Alpine County to hold Towns to Trail stakeholder meeting

The Eastern Sierra Towns to Trails Plan effort seeks stakeholder input. “Towns to Trails” will identify a multi-use trail network that will connect Eastern Sierra communities to each other and to public lands throughout the region as well as to destinations south and north.  

On September 13, 2023, the planning team will be holding an in-person stakeholder meetings to discuss trail opportunities, explore potential alignments, and identify connections between communities and surrounding public lands. Opportunities and challenges derived from these discussions will be utilized in subsequent trail planning efforts and shared in a forthcoming series of stakeholder meetings. 

In 2021, the Towns to Trails project was identified as a regional sustainable recreation priority by Eastern Sierra recreation stakeholders and land managers as part of the “Sustainable Recreation & Tourism Initiative.”  Since that time the Eastern Sierra Council of Governments applied for and received a Sierra Nevada Conservancy grant for this project.

The Eastern Sierra Towns to Trails Plan will identify a multi-use network that will connect Eastern Sierra communities to each other and to public lands throughout the region as well as to destinations south and north such as Lake Tahoe. The project parallels the Eastern Sierra escarpment (west of Highway 395), from northern Alpine County, through Mono County, and on into southern Inyo County, a distance of approximately 200 miles.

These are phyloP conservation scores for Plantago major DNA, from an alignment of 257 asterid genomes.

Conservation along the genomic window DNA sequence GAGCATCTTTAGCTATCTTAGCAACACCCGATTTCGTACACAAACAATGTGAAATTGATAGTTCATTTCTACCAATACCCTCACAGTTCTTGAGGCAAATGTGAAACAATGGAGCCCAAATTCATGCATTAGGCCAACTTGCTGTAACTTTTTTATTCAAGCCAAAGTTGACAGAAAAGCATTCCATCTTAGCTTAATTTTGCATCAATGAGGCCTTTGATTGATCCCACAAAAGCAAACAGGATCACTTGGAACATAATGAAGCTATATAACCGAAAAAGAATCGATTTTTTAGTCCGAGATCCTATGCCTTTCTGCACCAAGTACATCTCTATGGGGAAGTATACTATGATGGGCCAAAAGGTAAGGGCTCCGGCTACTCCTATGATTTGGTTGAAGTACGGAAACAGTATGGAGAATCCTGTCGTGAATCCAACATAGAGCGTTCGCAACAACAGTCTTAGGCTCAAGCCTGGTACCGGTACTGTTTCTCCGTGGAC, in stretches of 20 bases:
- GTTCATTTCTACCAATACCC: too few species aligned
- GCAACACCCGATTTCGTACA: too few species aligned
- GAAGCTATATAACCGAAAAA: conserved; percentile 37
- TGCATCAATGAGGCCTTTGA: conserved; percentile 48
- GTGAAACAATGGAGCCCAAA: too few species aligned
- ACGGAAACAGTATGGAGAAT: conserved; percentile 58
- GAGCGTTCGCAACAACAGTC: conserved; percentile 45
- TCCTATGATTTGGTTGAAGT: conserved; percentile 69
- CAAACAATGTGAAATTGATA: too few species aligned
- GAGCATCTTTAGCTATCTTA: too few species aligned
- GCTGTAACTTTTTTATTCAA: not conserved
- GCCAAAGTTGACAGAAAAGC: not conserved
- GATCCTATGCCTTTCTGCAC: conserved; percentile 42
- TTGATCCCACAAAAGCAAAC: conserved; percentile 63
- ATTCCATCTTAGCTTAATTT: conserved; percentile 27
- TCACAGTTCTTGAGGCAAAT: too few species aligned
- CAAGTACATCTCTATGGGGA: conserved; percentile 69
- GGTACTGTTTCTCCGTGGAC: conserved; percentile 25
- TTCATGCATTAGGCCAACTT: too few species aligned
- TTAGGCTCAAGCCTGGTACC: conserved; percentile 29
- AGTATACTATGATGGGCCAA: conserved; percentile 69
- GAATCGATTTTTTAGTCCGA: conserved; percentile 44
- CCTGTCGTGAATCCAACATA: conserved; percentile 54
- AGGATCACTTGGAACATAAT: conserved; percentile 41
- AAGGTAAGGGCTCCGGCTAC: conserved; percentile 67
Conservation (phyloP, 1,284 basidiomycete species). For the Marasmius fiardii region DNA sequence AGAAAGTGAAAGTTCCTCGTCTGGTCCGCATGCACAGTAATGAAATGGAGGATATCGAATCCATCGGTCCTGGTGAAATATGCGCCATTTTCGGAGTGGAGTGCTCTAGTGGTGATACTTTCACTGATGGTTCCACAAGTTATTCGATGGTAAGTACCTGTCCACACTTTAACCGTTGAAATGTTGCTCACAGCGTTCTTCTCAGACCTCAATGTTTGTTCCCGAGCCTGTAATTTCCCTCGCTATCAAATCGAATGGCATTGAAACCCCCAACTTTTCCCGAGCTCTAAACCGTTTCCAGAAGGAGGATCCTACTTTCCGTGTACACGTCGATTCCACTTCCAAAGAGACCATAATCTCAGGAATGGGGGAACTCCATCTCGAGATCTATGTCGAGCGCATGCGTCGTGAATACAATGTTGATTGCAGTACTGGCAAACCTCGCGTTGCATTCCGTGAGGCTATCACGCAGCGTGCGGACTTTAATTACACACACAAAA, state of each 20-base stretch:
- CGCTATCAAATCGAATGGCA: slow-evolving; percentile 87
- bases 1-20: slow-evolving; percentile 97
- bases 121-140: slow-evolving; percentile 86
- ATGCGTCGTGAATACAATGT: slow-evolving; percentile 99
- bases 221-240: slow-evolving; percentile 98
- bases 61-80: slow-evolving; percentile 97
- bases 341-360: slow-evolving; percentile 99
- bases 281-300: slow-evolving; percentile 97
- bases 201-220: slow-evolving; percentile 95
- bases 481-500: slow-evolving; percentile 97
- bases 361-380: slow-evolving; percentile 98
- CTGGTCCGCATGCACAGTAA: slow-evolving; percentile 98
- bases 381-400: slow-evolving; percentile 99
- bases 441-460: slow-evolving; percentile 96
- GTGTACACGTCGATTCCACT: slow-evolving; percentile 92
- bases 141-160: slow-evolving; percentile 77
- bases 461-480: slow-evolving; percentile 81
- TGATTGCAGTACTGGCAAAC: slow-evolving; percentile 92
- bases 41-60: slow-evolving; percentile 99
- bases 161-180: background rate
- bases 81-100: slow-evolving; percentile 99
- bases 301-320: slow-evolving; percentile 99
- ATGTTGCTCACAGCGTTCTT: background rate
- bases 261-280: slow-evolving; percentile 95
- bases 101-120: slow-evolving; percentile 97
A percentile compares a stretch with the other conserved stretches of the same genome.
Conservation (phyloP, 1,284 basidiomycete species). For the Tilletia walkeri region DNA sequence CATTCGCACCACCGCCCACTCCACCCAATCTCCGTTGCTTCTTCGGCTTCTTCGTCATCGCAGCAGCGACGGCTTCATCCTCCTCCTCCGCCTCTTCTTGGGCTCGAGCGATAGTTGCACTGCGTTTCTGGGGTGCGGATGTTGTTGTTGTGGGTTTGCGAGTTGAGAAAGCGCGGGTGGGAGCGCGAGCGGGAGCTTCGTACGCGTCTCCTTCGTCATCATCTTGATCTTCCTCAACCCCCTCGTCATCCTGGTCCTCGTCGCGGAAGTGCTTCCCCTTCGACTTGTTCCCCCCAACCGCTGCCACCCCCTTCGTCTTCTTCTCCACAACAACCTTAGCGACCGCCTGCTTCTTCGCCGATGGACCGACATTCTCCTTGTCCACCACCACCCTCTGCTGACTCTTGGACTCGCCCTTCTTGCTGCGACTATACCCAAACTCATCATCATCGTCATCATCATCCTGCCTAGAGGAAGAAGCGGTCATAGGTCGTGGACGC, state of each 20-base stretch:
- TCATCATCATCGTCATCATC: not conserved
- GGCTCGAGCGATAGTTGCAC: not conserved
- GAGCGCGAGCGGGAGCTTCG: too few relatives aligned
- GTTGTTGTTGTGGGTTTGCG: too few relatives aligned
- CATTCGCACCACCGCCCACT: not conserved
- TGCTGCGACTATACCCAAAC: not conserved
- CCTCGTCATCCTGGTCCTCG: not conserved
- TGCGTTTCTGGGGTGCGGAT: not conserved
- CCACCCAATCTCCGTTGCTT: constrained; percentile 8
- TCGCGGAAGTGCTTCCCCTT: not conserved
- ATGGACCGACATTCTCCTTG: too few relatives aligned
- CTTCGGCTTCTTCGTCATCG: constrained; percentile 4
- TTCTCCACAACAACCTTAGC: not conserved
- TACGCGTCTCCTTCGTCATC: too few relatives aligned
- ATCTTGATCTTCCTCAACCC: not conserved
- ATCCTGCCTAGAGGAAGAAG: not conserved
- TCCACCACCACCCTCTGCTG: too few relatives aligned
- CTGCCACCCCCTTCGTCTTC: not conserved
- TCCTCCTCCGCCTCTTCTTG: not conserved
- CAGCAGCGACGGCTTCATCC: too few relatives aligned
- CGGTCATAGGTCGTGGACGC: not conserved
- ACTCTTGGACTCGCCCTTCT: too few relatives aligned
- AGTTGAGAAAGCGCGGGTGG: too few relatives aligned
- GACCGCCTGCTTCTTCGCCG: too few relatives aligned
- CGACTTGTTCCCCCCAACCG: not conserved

The Eastern Sierra region is characterized by dramatic landscapes, sweeping open spaces, and superb outdoor recreation opportunities made possible through the unusually high percentage of publicly owned and managed lands. The trail network may cross multiple jurisdictions and lands managed by multiple entities, including the Humboldt-Toiyabe National Forest, Inyo National Forest, Bureau of Land Management, and the Los Angeles Department of Water and Power. 

The Trails Plan will build upon existing trail and soft-surface infrastructure in the region and will take advantage of existing priorities for trail connectivity already developed by federal land managers along with stakeholder ideas generated through the “Recreation Stakeholders” track of the Sustainable Recreation and Tourism Initiative. The planning process will feature county by county collaborative planning efforts that will include tribes, relevant land managers, stakeholders, and local agencies.  

The Towns to Trails effort was initiated in December 2022 and expects to deliver the final trails plan in December 2024. 

Funding for this project has been provided by the Sierra Nevada Conservancy, an agency of the State of California, under the California Drought, Water, Parks, Climate, Coastal Protection, and Outdoor Access For All Act of 2018 (Proposition 68).

The meeting will be held at the Turtle Rock Park Community Center, 17300 State Route 89 in Markleeville from 5:30-7:30 p.m. There are also in-person meetings in Inyo and Mono Counties.

Registration is recommended.  Each session will be similar in format, exploring strengths, weaknesses, opportunities, and threats related to trails within each specific county.

For more information including registration links, visit or email

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